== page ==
Inflation in 2024 is expected at 3.8% (from 4.3% this year) and for 2025 at 2.3% – What it says about the investment grade
The Bank of Greece “sees” a growth of 2.2% of GDP for this year in the Greek economy , while identifying a number of risks and making recommendations to the new government according to the Bank of Greece’s Report on Monetary Policy 2022- 2023 that Yiannis Stournaras submitted today to the President of the Hellenic Parliament and the Council of Ministers.
The central banker underlines the importance of recovering the investment grade for the progress of the Greek economy and social cohesion, in the current international environment of uncertainty.
In this context, he calls on the government to proceed immediately with the implementation of reforms to address the country’s structural problems.
According to the forecasts of the Bank of Greece included in the “Report of the Bank of Greece on Monetary Policy 2022-2023”, the growth rate of the Greek economy in 2023 is expected to be 2.2%, due to the expected decline in economic activity in the eurozone and the normalization of the growth rate of private consumption. After all, monetary policy is expected to have a contractionary effect on economic activity in 2023, while fiscal policy is expected to be slightly expansionary, as the withdrawal of fiscal support measures is accompanied by a strong fiscal boost from increased investment spending under the NextGenerationEU European recovery instrument ( NGEU).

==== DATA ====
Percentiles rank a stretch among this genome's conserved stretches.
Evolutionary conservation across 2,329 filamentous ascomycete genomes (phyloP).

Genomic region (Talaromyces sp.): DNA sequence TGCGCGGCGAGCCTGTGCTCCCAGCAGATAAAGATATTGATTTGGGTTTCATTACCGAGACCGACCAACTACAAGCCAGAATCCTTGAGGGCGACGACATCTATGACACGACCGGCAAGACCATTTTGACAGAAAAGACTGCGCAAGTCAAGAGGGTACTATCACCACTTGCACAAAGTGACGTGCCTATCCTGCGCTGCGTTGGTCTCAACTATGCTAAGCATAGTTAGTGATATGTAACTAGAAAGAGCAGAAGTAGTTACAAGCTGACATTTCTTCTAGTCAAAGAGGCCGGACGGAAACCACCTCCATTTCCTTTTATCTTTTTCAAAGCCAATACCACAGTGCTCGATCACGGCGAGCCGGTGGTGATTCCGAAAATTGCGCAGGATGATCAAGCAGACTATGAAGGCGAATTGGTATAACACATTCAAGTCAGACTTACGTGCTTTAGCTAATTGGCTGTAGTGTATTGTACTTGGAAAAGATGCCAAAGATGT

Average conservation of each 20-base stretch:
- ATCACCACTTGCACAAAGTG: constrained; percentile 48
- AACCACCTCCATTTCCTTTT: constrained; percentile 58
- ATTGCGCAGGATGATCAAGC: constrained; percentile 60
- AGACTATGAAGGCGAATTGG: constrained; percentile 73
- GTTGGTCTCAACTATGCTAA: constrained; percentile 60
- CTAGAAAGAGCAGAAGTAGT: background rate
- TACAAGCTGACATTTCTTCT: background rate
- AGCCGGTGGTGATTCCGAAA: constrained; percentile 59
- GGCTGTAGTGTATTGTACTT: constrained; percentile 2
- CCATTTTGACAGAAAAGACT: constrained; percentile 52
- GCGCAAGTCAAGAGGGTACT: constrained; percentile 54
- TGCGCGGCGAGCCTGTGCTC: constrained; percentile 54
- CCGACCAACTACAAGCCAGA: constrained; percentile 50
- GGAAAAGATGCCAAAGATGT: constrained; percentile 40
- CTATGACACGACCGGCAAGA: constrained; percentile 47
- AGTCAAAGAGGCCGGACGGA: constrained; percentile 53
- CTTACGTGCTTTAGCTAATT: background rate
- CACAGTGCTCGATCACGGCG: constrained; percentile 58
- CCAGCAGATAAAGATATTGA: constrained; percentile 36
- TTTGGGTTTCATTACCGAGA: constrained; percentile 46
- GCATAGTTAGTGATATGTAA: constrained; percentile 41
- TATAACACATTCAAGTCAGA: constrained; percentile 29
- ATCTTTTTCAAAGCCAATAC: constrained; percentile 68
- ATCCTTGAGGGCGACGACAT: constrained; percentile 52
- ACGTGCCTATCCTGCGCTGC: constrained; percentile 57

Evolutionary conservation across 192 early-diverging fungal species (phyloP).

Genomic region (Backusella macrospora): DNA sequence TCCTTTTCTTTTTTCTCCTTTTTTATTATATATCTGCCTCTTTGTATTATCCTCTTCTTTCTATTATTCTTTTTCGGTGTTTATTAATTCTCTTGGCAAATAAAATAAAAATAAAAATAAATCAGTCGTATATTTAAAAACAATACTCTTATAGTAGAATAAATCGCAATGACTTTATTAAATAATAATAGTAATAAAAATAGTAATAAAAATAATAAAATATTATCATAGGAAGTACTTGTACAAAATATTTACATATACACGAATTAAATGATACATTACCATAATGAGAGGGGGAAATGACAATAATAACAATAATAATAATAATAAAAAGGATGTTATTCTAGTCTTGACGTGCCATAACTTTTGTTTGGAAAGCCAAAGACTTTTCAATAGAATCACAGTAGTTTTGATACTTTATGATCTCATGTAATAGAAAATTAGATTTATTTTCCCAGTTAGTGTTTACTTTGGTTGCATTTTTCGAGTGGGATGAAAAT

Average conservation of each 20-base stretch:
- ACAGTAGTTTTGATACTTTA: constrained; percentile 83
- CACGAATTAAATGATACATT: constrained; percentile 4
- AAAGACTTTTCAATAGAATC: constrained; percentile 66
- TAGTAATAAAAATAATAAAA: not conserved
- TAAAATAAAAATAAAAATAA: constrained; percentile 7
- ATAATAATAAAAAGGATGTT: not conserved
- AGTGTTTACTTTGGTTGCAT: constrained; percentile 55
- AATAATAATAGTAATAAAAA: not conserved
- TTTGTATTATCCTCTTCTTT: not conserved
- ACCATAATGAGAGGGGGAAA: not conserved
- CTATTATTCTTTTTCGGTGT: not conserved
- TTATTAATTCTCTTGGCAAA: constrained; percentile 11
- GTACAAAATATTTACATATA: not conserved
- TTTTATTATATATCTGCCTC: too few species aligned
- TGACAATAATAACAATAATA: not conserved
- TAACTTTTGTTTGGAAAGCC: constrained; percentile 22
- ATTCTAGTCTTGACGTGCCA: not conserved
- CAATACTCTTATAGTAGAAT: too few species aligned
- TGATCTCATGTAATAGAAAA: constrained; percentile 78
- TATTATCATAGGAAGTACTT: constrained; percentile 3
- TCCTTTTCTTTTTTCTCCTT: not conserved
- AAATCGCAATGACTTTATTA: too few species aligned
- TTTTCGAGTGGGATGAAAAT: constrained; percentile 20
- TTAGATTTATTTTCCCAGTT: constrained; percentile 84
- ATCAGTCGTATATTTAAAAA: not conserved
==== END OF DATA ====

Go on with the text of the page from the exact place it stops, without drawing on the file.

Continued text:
The 4 bets on the economy front
In the coming years, it is expected that the Greek economy will continue to expand at rates higher than those of the potential product, the level of which has already been exceeded. More specifically, the growth rate is expected to be 3.0% in 2024 and 2.7% in 2025. These performances can be achieved on the condition that the geopolitical crisis in the external environment has de-escalated, prices have decreased of energy and the tightening of the Eurosystem’s monetary policy will have a limited negative impact on the eurozone economy. In addition, the forecasts are based on the assumption that the Greek economy will continue to be significantly strengthened by international tourism, the good course of implementation of investment plans and the development course of the Eurozone.